By Sudipto Ganguly
Pakistan last week expelled India's ambassador and suspended bilateral trade and all public transport links with its neighbour after New Delhi removed "special status" from its portion of the contested region of Kashmir.
The nuclear-armed neighbours have fought two wars over Kashmir since gaining independence from colonial power Great Britain in 1947. They came close to a third in February after a deadly attack on Indian police by a Pakistan-based militant group resulted in air strikes by both countries.
Bhupathi said security was his main concern for the team.
"We just want guarantees on safety," he told Reuters by email.
The All India Tennis Association (AITA) said on Wednesday they had written to the sport's governing body once again asking them to shift the tie to a neutral venue or to postpone it for a couple of months until tensions simmer down.
The International Tennis Federation (ITF) has already responded to a previous AITA request, saying they were satisfied with the current safety plan in place in Islamabad.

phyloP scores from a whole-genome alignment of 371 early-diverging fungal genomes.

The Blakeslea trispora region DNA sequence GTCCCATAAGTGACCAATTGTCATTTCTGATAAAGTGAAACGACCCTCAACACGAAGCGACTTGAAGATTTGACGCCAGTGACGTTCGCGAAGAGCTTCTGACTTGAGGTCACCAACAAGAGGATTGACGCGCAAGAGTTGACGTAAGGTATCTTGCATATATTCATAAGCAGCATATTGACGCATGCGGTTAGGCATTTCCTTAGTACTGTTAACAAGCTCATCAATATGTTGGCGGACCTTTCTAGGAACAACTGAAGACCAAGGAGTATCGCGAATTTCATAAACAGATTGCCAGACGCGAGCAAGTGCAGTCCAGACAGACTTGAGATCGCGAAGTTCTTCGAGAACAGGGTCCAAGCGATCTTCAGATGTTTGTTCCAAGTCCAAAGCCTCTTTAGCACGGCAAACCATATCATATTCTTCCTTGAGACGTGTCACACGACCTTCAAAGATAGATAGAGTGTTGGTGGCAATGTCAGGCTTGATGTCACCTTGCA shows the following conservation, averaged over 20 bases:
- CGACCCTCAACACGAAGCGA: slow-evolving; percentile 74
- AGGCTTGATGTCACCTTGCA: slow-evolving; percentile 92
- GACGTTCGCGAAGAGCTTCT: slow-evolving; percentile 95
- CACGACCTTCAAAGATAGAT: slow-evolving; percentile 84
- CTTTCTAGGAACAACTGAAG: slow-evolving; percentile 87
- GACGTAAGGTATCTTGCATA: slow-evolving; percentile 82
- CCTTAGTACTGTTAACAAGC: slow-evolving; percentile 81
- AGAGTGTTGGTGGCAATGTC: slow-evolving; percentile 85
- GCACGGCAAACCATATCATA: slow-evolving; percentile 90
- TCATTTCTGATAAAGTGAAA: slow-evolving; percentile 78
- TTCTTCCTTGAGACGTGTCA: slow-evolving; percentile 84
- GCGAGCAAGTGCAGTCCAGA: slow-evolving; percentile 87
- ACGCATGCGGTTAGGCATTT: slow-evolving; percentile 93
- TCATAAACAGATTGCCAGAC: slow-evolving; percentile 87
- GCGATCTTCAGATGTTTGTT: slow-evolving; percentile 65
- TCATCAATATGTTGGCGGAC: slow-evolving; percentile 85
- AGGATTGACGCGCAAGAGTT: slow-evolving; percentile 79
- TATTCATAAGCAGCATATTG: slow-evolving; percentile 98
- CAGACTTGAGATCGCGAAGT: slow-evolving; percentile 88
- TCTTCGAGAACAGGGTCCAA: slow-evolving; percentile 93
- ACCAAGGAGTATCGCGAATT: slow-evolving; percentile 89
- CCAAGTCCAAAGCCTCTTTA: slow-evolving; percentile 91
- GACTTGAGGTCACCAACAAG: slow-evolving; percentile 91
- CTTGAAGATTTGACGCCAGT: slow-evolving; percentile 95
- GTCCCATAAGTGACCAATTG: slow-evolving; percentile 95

"The recent developments have resulted in an atmosphere which is not conducive for a happy friendly tie between the two teams which have immense respect for each other," AITA General Secretary Hironmoy Chatterjee wrote to the ITF in an email seen by Reuters.
"Whether or not there is a security threat in Islamabad, the moods of the two nations are deeply affected and there is an undercurrent of tension which is perhaps not being taken into account by the Security Agency of ITF in their assessment."
The India association have also asked the ITF to share the security reports from its assessment of the situation in Islamabad and to set up a call between their respective security consultants.
The AITA has named a six-member squad under Bhupathi for the Sept. 14-15 tie.
Pakistan was forced to host Davis Cup ties at neutral venues for more than a decade as teams refused to travel to the country because of security concerns.
India's sports minister Kiren Rijiju has said the government would not prevent the team from playing the Davis Cup tie in Pakistan as it was not a bilateral series and was organised by a world governing body.
(Editing by Peter Rutherford)